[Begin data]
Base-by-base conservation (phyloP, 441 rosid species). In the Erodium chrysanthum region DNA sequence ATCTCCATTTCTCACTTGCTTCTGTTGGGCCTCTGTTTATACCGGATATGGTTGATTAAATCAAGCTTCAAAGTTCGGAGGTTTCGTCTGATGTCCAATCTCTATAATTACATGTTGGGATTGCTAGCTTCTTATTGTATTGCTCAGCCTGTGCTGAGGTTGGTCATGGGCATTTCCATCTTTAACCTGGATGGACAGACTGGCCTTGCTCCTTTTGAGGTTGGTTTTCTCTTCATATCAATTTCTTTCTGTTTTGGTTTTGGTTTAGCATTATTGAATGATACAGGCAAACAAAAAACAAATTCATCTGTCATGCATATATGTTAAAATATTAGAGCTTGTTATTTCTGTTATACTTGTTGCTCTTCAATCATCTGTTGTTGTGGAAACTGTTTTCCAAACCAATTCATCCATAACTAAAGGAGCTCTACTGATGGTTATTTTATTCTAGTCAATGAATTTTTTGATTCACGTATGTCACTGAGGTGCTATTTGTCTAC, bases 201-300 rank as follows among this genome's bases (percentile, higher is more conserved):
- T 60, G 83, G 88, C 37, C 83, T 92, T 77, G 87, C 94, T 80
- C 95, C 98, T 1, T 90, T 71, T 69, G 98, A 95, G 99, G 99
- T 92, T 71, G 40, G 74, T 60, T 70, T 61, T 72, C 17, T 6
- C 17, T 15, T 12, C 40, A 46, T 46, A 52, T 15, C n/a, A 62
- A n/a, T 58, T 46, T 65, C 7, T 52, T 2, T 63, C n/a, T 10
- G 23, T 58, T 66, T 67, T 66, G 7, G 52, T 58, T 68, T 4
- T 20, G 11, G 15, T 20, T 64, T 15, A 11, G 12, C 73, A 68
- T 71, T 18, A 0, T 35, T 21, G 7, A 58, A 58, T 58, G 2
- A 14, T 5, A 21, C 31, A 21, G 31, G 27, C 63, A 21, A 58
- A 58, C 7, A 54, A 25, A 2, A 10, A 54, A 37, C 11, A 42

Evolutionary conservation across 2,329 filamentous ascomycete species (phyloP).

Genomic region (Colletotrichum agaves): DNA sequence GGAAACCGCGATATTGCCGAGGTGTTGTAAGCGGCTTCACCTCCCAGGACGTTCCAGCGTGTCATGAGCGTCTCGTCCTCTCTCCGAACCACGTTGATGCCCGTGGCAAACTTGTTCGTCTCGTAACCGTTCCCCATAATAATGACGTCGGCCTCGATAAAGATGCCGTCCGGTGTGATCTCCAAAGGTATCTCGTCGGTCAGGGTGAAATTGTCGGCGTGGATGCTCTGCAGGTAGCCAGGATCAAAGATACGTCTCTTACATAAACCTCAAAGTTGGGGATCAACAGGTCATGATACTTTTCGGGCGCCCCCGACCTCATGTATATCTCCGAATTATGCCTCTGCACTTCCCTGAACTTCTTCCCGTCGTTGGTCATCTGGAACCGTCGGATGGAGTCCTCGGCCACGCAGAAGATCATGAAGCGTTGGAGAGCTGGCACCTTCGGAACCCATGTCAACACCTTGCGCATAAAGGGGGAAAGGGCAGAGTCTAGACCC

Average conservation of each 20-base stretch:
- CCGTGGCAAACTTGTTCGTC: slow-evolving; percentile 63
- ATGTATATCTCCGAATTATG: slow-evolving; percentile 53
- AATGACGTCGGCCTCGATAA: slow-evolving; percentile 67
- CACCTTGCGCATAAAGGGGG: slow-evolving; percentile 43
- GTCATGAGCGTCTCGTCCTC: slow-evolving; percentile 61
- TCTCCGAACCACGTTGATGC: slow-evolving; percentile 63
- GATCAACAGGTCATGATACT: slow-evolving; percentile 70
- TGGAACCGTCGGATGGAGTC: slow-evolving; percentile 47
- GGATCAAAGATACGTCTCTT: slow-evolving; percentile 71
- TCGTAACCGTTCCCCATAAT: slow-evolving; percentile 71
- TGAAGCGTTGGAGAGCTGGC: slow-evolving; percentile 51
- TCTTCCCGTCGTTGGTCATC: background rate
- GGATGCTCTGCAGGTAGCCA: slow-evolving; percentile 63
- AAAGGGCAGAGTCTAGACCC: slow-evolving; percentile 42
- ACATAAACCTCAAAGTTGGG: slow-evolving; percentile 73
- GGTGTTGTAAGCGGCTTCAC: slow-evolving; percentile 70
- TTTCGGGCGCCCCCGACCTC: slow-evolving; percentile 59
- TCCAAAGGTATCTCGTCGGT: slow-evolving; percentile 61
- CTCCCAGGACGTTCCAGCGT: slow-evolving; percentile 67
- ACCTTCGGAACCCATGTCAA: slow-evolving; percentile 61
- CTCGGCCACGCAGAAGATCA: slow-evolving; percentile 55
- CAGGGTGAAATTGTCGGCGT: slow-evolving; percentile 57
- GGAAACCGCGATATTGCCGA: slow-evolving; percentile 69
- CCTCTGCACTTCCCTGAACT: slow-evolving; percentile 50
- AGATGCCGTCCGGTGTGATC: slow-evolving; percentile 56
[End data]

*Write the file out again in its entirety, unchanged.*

Base-by-base conservation (phyloP, 441 rosid species). In the Erodium chrysanthum region DNA sequence ATCTCCATTTCTCACTTGCTTCTGTTGGGCCTCTGTTTATACCGGATATGGTTGATTAAATCAAGCTTCAAAGTTCGGAGGTTTCGTCTGATGTCCAATCTCTATAATTACATGTTGGGATTGCTAGCTTCTTATTGTATTGCTCAGCCTGTGCTGAGGTTGGTCATGGGCATTTCCATCTTTAACCTGGATGGACAGACTGGCCTTGCTCCTTTTGAGGTTGGTTTTCTCTTCATATCAATTTCTTTCTGTTTTGGTTTTGGTTTAGCATTATTGAATGATACAGGCAAACAAAAAACAAATTCATCTGTCATGCATATATGTTAAAATATTAGAGCTTGTTATTTCTGTTATACTTGTTGCTCTTCAATCATCTGTTGTTGTGGAAACTGTTTTCCAAACCAATTCATCCATAACTAAAGGAGCTCTACTGATGGTTATTTTATTCTAGTCAATGAATTTTTTGATTCACGTATGTCACTGAGGTGCTATTTGTCTAC, bases 201-300 rank as follows among this genome's bases (percentile, higher is more conserved):
- T 60, G 83, G 88, C 37, C 83, T 92, T 77, G 87, C 94, T 80
- C 95, C 98, T 1, T 90, T 71, T 69, G 98, A 95, G 99, G 99
- T 92, T 71, G 40, G 74, T 60, T 70, T 61, T 72, C 17, T 6
- C 17, T 15, T 12, C 40, A 46, T 46, A 52, T 15, C n/a, A 62
- A n/a, T 58, T 46, T 65, C 7, T 52, T 2, T 63, C n/a, T 10
- G 23, T 58, T 66, T 67, T 66, G 7, G 52, T 58, T 68, T 4
- T 20, G 11, G 15, T 20, T 64, T 15, A 11, G 12, C 73, A 68
- T 71, T 18, A 0, T 35, T 21, G 7, A 58, A 58, T 58, G 2
- A 14, T 5, A 21, C 31, A 21, G 31, G 27, C 63, A 21, A 58
- A 58, C 7, A 54, A 25, A 2, A 10, A 54, A 37, C 11, A 42

Evolutionary conservation across 2,329 filamentous ascomycete species (phyloP).

Genomic region (Colletotrichum agaves): DNA sequence GGAAACCGCGATATTGCCGAGGTGTTGTAAGCGGCTTCACCTCCCAGGACGTTCCAGCGTGTCATGAGCGTCTCGTCCTCTCTCCGAACCACGTTGATGCCCGTGGCAAACTTGTTCGTCTCGTAACCGTTCCCCATAATAATGACGTCGGCCTCGATAAAGATGCCGTCCGGTGTGATCTCCAAAGGTATCTCGTCGGTCAGGGTGAAATTGTCGGCGTGGATGCTCTGCAGGTAGCCAGGATCAAAGATACGTCTCTTACATAAACCTCAAAGTTGGGGATCAACAGGTCATGATACTTTTCGGGCGCCCCCGACCTCATGTATATCTCCGAATTATGCCTCTGCACTTCCCTGAACTTCTTCCCGTCGTTGGTCATCTGGAACCGTCGGATGGAGTCCTCGGCCACGCAGAAGATCATGAAGCGTTGGAGAGCTGGCACCTTCGGAACCCATGTCAACACCTTGCGCATAAAGGGGGAAAGGGCAGAGTCTAGACCC

Average conservation of each 20-base stretch:
- CCGTGGCAAACTTGTTCGTC: slow-evolving; percentile 63
- ATGTATATCTCCGAATTATG: slow-evolving; percentile 53
- AATGACGTCGGCCTCGATAA: slow-evolving; percentile 67
- CACCTTGCGCATAAAGGGGG: slow-evolving; percentile 43
- GTCATGAGCGTCTCGTCCTC: slow-evolving; percentile 61
- TCTCCGAACCACGTTGATGC: slow-evolving; percentile 63
- GATCAACAGGTCATGATACT: slow-evolving; percentile 70
- TGGAACCGTCGGATGGAGTC: slow-evolving; percentile 47
- GGATCAAAGATACGTCTCTT: slow-evolving; percentile 71
- TCGTAACCGTTCCCCATAAT: slow-evolving; percentile 71
- TGAAGCGTTGGAGAGCTGGC: slow-evolving; percentile 51
- TCTTCCCGTCGTTGGTCATC: background rate
- GGATGCTCTGCAGGTAGCCA: slow-evolving; percentile 63
- AAAGGGCAGAGTCTAGACCC: slow-evolving; percentile 42
- ACATAAACCTCAAAGTTGGG: slow-evolving; percentile 73
- GGTGTTGTAAGCGGCTTCAC: slow-evolving; percentile 70
- TTTCGGGCGCCCCCGACCTC: slow-evolving; percentile 59
- TCCAAAGGTATCTCGTCGGT: slow-evolving; percentile 61
- CTCCCAGGACGTTCCAGCGT: slow-evolving; percentile 67
- ACCTTCGGAACCCATGTCAA: slow-evolving; percentile 61
- CTCGGCCACGCAGAAGATCA: slow-evolving; percentile 55
- CAGGGTGAAATTGTCGGCGT: slow-evolving; percentile 57
- GGAAACCGCGATATTGCCGA: slow-evolving; percentile 69
- CCTCTGCACTTCCCTGAACT: slow-evolving; percentile 50
- AGATGCCGTCCGGTGTGATC: slow-evolving; percentile 56